For bond insurer
, it may be looking like 2002 all over again.
Five years ago, hard-driving activist hedge fund manager Bill Ackman of Pershing Square Capital questioned the credibility of monoline insurance companies, penning a scathing and lengthy report on MBIA. He argued that the credit insurance company didn't deserve its triple-A rating.
Ackman on Wednesday renewed the long-running hostilities at the third annual Value Investing Congress, at the Time Warner Center in New York, saying that the firm was headed for financial ruin by as early as the second half of next year, and that some of its practices should raise eyebrows among regulators.
"The company strongly disagrees with Mr. Ackman's statement that the company will be insolvent in the second quarter of 2008," Jeff Lloyd, an external public relations official, tells
on behalf of MBIA. "He made similar statements in 2002, none of which have come true."
Ackman, who has a significant short position in MBIA and
, spotlighted MBIA, alleging that it also may have engaged in unsavory transactions by making speculative derivative transactions and by borrowing funds indirectly from reinsurance subsidiaries. The spokesman declined to comment, saying that MBIA had not had time to fully review Ackman's accusation about its investment practices.
Whether Ackman's accusations turn out to be true may be moot if the monoline businesses run aground due to the deteriorating conditions in credit.
Indeed, shaky markets and a gloomy outlook for the housing sector have turned Ackman into a modern-day Cassandra on the monoline insurance business.
Values on many of the securities that they insure, including esoteric collateralized debt obligations, or CDOs, have plummeted, placing intense pressure on these firms.
Monoline insurers essentially provide added protection to investors against losses in securities from municipal bonds to structured asset-backed securities to CDOs. Most companies are under pressure to bolster their capital reserves to pay out possible defaults by ratings agencies Standard and Poor's, Moody's Investors Service and Fitch Ratings, which are threatening downgrades.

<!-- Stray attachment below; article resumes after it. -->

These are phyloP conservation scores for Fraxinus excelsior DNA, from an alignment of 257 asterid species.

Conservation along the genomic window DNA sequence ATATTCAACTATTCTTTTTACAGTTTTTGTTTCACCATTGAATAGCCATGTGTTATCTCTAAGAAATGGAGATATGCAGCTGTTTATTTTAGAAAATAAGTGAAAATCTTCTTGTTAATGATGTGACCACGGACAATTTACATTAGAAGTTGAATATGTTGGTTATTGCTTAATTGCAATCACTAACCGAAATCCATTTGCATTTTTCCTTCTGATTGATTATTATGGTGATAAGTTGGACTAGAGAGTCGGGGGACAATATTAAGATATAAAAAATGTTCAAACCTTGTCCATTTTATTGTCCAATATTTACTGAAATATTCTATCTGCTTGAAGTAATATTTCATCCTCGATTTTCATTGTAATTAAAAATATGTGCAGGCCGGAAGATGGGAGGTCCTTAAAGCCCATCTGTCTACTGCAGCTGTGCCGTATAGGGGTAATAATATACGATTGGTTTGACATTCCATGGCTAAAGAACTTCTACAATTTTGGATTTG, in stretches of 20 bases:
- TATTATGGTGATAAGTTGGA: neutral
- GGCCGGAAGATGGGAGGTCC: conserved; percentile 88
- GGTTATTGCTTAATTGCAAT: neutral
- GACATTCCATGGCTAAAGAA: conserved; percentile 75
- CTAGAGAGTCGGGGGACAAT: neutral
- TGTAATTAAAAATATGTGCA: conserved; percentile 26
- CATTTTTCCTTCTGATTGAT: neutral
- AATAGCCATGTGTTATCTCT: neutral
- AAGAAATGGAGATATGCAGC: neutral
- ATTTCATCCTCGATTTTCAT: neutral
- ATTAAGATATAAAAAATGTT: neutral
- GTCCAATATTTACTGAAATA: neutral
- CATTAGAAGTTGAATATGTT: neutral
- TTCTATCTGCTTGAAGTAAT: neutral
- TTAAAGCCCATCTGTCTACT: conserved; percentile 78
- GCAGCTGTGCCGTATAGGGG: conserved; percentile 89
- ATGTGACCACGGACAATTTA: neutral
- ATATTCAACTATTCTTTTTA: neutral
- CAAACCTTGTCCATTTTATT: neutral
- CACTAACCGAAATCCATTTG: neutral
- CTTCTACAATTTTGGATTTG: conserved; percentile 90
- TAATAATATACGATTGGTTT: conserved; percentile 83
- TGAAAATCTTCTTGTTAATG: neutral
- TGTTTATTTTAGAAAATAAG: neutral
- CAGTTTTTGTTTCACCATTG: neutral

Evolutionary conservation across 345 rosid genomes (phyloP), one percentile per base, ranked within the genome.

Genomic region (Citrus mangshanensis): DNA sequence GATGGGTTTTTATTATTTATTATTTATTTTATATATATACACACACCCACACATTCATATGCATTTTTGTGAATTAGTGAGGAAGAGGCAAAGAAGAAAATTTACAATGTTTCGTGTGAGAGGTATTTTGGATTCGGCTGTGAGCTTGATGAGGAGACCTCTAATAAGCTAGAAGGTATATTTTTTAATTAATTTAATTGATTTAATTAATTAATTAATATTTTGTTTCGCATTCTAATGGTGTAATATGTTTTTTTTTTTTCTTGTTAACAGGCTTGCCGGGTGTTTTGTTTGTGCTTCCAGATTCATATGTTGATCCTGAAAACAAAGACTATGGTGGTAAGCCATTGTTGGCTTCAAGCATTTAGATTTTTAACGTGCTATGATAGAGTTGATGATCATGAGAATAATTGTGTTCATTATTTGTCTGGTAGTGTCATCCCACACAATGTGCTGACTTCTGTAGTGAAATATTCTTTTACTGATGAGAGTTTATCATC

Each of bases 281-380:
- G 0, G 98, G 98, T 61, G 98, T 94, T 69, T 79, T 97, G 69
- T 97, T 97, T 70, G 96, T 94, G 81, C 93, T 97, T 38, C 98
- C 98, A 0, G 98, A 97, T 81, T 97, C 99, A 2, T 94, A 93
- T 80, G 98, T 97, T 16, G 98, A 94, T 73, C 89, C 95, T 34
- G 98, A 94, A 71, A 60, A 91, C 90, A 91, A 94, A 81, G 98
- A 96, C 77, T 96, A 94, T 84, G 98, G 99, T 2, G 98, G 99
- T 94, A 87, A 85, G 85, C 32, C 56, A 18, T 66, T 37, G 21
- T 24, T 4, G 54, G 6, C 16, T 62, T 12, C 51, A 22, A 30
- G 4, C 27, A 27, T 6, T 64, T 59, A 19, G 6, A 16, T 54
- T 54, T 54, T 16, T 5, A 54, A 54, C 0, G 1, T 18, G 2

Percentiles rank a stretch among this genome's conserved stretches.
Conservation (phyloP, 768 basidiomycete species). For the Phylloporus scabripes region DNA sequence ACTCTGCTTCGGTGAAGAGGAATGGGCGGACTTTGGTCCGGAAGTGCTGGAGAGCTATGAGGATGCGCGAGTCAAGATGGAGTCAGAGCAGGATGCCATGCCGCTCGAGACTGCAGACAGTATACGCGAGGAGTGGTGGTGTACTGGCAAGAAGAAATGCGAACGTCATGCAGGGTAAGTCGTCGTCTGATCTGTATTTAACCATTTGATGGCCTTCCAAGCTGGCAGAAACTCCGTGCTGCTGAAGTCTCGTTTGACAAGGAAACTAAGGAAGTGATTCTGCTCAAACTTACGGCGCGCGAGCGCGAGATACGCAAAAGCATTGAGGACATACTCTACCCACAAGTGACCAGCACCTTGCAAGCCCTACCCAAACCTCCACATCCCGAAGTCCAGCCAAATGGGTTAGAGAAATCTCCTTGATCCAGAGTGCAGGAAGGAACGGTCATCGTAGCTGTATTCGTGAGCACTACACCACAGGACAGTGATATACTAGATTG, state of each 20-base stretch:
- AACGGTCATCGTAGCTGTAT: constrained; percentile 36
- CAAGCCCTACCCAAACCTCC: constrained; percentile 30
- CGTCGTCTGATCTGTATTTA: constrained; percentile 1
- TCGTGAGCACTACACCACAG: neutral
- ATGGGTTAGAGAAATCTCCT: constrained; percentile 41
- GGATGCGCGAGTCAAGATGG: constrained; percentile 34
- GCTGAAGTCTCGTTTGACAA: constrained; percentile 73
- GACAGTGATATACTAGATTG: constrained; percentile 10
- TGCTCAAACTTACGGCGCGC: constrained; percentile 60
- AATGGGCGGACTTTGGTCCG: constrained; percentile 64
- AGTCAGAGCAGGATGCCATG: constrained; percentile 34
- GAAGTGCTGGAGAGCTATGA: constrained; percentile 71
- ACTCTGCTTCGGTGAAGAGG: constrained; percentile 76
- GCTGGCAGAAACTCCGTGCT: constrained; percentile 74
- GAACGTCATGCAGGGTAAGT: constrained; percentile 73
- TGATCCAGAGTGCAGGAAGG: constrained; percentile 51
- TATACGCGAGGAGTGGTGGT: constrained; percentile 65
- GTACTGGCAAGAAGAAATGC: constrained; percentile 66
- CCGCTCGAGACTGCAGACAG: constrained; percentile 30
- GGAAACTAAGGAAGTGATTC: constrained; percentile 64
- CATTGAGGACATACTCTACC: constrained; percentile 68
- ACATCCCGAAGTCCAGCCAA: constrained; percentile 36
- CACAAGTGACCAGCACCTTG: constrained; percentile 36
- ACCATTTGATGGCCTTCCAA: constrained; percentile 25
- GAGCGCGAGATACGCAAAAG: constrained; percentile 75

The insurance monolines offer on these debt securities allow them to receive a more favorable credit rating than they would otherwise, making the investments more palatable for institutional investors, including pensions and insurance companies, which often cannot purchase debt below triple-B.
The implications for a big bust of monoline insurance firms would be a major blow at an already testy time in the markets, because their insurance wraps guarantee trillions in debt, including CDOs held by banks and brokerages.
Beyond Ambac and MBIA, which have been the cause célèbre of Ackman for half a decade, other firms under stress include privately held
Financial Guaranty Insurance
CIFG has already received a $1.5 billion bailout from
Groupe Banque Populaire
Groupe Caisse d'Epargne
, which agreed to take control of the monoline from their Natixis banking subsidiary.
Bad news for monolines, however, may mean boffo returns for others.
Ackman said his short bets against Ambac and MBIA could result in hundreds of millions in profits. He has earned respect on Wall Street by agitating for change at
and most recently
Ackman has been betting that the stock of MBIA will fail since he published his research report five years ago. He said during the Value Investing confab that if he is right, he will donate his personal share of the money he generates to charity.
Pershing Square has about $6 billion of assets under management.